Amanda Seales has no time for the white gaze, and he comedy shows it.
“I’m not hostile. I’m passionate.”
These are the words that stood out to masses when comedian Amanda Seales confronted Caitlyn Jenner last month during a live-streamed “dinner with discourse” hosted by Katy Perry. Others in attendance included comedian and activist Margaret Cho, CNN commentators Van Jones and Ana Navarro and recording artist Yung Skeeter.
With those five words, Seales, who stars in “Insecure,” rebuffed centuries of antagonism that black women, and black people, have faced for voicing their opinions in manners not respectable enough for others. And in the same breath, she called into question Jenner’s white and class privilege and how the former Olympian’s transgender identity would appear at odds with her political beliefs. That portion of the conversation trended online for days.
“I feel like so often we have people brought to the table to have these ‘discourse’ conversations and all they're doing is being passive with each other and trying not to hurt anyone’s feelings,” Seales said just days later. “But there’s a reason why the phrase ‘the truth hurts’ exists, because it can be very painful to face the facts.…
“We are in this world now where we [are] letting everything slide because we don't want someone to not like us. It's like we’re living in a Facebook post where we just want the likes. That being said, it’s been a surreal experience, the amount of positivity outpouring toward me.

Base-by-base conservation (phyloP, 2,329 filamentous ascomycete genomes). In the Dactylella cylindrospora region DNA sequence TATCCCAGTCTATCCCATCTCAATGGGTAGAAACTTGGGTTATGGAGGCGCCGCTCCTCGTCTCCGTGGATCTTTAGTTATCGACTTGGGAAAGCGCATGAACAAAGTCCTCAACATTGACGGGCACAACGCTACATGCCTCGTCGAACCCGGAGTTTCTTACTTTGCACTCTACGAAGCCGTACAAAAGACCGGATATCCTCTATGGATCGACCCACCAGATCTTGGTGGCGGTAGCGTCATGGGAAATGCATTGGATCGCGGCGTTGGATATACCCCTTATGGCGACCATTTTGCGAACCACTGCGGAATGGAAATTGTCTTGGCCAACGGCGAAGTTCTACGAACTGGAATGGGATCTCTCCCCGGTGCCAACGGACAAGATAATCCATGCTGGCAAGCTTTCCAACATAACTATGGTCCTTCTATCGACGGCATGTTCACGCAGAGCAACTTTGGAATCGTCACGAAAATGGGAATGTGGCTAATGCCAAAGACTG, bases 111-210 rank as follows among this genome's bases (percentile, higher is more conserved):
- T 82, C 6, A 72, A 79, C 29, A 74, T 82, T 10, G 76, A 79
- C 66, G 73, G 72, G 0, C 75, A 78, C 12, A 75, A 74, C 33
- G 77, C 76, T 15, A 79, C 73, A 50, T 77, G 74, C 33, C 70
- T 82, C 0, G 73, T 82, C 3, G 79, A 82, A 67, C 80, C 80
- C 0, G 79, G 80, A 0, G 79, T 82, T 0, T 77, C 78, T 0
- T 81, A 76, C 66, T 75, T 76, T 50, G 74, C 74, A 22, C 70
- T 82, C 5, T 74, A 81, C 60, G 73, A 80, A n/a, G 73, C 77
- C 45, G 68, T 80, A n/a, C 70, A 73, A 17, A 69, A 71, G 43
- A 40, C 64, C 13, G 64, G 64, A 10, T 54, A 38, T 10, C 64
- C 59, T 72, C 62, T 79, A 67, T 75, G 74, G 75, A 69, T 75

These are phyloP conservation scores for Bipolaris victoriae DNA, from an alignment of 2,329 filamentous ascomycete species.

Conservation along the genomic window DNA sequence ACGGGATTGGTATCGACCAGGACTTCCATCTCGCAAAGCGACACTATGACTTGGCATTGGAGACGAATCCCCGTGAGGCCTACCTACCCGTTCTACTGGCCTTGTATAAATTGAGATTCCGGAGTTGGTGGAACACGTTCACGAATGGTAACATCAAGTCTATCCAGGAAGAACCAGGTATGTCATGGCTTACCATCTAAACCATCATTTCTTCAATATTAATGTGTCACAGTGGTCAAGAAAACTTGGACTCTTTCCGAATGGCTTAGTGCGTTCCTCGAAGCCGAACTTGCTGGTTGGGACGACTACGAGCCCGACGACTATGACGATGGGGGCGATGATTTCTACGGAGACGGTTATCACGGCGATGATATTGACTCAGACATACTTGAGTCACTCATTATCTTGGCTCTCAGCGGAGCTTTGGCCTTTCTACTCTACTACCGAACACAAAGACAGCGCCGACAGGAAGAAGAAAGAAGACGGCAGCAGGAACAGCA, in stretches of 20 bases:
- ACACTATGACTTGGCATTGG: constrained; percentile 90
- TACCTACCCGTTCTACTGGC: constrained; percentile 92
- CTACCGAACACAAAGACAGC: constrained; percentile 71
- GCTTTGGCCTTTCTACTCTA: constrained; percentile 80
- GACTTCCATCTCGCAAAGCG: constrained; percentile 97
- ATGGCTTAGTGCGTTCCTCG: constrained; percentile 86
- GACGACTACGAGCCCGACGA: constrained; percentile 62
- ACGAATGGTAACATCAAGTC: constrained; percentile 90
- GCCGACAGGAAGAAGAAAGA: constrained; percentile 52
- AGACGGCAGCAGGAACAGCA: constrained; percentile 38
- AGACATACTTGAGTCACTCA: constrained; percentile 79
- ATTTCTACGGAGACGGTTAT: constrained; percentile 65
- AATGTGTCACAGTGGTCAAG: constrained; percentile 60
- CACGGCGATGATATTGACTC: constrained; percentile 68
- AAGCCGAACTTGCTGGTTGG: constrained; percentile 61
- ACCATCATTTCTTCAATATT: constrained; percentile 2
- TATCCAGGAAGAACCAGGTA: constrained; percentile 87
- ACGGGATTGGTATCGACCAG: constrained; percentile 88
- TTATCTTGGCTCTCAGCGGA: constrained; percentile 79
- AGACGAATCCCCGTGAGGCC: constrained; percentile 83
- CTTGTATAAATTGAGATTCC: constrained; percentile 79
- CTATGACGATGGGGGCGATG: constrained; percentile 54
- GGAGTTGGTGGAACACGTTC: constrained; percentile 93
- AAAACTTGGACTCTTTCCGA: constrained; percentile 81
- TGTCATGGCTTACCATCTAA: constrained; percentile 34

“It shows me how hungry we are for truth.”
And therein lies the root of her comedic style and plan to take Hollywood by storm.
How did you get your start in comedy?
Well, we can talk about how I was in “Cop & ½” at 10 and “My Brother and Me” on Nickelodeon at 12. [laughs] But I’ve always just been the loud, short, flat-chested funny girl.
I was in the music industry as Amanda Diva for 10 years, but I realized that I had bigger work to do and needed to get busy doing that work. I really do believe that I’m here for a bigger purpose and I want to be a role model and speak for the black community and black women specifically. Humor was the way it felt most organic and effective for me.
What was your first time on stage like?
It was in Williamsburg at Over the Eight. I had to take two trains to get there but the second train didn’t work because someone jumped on the tracks. It was the day before Halloween. I go outside and a white girl comes up to me who was also trying to get to Williamsburg and asks me to share a cab. I was like, “I’m in ‘Girls.’ What is happening?”
We get in the cab and start talking about Halloween. This was the year blackface was really big, in 2013. She didn’t know what it really was. In talking to her, all these jokes just materialized and by the time I got to the venue, I was like [forget] the other stuff. I went on stage, did it and the audience was with me.
Then, “Saturday Night Live” was looking for a negress and all these shows popped up in New York with people [hosting] black women in comedy showcases. I randomly got a call for one of them and was on stage with Marina Franklin and Sasheer Zamata, who ended up getting the job, and all these women. That’s how I started stand-up. It was in a very elite space.